In late July, The American Academy of Pediatrics recommended universal masking in schools, even for those who are vaccinated against the virus that causes COVID-19.

Dr. Anthony Fauci said the guidance was out of an abundance of caution due to the rise in cases blamed on the delta variant of the coronavirus. 

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The academy said getting children back into schools and learning alongside their fellow students and teachers was the top priority and that "we all play a role in making sure it happens safely."

"The pandemic has taken a heartbreaking toll on children, and it’s not just their education that has suffered but their mental, emotional and physical health. Combining layers of protection that include vaccinations, masking and clean hands hygiene will make in-person learning safe and possible for everyone," said Sonja O’Leary, MD, FAAP, chair of the AAP Council on School Health.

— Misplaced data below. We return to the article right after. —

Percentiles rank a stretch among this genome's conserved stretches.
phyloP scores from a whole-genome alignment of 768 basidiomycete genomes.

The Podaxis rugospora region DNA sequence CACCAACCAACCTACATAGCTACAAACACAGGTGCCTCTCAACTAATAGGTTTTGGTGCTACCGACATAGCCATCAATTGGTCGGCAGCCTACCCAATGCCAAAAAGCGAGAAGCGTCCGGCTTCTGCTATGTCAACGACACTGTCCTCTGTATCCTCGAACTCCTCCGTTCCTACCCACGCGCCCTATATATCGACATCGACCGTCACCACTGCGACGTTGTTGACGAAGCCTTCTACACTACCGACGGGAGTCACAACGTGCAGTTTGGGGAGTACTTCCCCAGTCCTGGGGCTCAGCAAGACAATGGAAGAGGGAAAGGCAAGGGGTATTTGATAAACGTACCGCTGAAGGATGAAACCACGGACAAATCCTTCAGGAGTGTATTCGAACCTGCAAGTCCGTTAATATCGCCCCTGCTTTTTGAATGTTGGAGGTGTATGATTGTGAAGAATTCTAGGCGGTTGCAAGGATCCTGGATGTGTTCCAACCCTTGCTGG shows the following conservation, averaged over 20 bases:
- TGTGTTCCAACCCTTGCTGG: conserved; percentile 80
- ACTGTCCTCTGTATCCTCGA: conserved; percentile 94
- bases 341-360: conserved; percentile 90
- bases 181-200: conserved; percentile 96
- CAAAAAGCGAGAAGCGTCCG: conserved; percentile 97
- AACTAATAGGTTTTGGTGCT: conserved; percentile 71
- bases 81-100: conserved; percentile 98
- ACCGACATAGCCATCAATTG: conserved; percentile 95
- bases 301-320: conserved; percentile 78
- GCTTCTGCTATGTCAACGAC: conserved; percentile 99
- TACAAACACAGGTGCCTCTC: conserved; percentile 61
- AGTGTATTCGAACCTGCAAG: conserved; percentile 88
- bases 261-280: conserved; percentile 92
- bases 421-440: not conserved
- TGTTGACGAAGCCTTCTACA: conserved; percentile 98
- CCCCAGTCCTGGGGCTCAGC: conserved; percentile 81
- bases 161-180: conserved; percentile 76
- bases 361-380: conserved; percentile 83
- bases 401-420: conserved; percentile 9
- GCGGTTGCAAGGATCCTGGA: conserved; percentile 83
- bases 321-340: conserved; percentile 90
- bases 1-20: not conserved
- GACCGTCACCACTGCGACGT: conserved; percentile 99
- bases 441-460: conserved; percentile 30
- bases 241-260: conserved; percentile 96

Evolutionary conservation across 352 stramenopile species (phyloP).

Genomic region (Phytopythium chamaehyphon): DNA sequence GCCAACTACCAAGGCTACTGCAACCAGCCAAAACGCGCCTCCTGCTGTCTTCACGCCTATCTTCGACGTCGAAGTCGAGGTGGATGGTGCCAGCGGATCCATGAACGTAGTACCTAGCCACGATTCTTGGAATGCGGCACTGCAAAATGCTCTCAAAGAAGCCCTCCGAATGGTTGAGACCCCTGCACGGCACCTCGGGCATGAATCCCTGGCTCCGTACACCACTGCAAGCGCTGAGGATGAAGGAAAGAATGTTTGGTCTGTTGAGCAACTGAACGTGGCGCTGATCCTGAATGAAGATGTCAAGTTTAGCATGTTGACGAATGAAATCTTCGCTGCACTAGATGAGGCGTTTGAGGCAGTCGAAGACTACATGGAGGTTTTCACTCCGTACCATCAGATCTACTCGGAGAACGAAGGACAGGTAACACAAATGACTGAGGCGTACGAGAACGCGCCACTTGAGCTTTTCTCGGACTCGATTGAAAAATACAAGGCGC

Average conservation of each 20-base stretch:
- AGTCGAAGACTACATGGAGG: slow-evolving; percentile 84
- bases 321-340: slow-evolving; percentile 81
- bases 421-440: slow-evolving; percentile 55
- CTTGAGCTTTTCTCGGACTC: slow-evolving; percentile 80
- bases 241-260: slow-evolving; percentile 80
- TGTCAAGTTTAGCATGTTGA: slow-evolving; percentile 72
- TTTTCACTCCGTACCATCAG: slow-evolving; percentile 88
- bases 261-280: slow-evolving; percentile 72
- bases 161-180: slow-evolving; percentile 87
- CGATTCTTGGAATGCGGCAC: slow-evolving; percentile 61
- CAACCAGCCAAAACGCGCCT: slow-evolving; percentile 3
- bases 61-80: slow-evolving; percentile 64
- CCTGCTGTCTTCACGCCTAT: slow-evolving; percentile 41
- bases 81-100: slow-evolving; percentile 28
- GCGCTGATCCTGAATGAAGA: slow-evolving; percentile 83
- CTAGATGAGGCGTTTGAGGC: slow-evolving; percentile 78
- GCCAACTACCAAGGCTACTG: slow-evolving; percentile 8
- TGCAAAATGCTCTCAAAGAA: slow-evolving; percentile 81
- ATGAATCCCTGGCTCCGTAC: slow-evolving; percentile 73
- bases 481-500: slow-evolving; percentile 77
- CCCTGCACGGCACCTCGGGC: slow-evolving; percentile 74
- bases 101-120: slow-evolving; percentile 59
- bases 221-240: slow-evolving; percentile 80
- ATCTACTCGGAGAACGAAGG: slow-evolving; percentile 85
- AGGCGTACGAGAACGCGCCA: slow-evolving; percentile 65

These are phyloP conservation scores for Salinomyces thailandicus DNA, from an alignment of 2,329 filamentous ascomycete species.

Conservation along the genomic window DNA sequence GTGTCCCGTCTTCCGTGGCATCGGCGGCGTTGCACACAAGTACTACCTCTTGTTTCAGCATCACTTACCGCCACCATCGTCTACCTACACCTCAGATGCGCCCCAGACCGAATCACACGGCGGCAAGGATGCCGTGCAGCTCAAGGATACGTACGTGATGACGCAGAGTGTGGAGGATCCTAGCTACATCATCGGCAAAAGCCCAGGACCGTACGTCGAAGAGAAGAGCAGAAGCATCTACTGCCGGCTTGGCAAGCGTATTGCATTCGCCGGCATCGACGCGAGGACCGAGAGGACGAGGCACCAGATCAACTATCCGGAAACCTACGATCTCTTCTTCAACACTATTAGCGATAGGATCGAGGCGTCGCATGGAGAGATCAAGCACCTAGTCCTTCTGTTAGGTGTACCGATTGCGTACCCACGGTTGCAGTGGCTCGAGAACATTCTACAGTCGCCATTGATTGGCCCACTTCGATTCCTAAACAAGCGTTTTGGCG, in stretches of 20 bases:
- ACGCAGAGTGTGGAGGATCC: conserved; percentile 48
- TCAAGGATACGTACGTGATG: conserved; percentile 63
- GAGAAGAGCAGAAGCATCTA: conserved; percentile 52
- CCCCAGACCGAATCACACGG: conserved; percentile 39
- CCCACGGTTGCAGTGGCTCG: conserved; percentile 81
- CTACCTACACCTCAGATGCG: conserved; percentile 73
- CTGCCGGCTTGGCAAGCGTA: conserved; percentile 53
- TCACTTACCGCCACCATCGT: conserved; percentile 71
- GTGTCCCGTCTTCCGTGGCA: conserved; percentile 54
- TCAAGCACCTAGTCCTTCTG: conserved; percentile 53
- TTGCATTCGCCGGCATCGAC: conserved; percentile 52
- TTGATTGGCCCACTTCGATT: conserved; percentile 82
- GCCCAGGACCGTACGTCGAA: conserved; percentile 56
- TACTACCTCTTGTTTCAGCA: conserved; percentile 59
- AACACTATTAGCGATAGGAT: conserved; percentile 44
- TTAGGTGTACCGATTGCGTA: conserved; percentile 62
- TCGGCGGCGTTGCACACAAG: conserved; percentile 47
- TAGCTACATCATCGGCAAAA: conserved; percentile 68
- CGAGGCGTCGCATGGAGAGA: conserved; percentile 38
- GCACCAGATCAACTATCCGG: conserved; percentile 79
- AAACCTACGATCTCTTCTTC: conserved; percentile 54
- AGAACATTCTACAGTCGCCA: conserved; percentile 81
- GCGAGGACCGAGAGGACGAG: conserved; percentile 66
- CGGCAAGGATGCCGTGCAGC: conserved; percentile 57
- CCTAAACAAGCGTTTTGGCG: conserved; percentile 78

Just a few days later after the academy called for kids to be masked up, the CDC changed its mask guidelines on July 27 for people who have been fully vaccinated against COVID-19, citing new information about the ability of the delta variant to spread by those who have been vaccinated.

The CDC added that everyone in K-12 schools should wear masks, regardless of vaccination status. 

CDC Director Dr. Rochelle Walensky said the high transmissibility of the delta variant was behind the agency’s change in guidelines.

Masks have been a point of contention as U.S. schools reopen amid rising numbers of coronavirus cases. Questions about whether to require them have caused turmoil among parents and politicians, with some Republican governors banning mask mandates even as President Joe Biden threatens legal action against them.

But a recent poll from the Associated Press-NORC Center for Public Affairs Research found that a majority of Americans say they support mask mandates for students and teachers in K-12 schools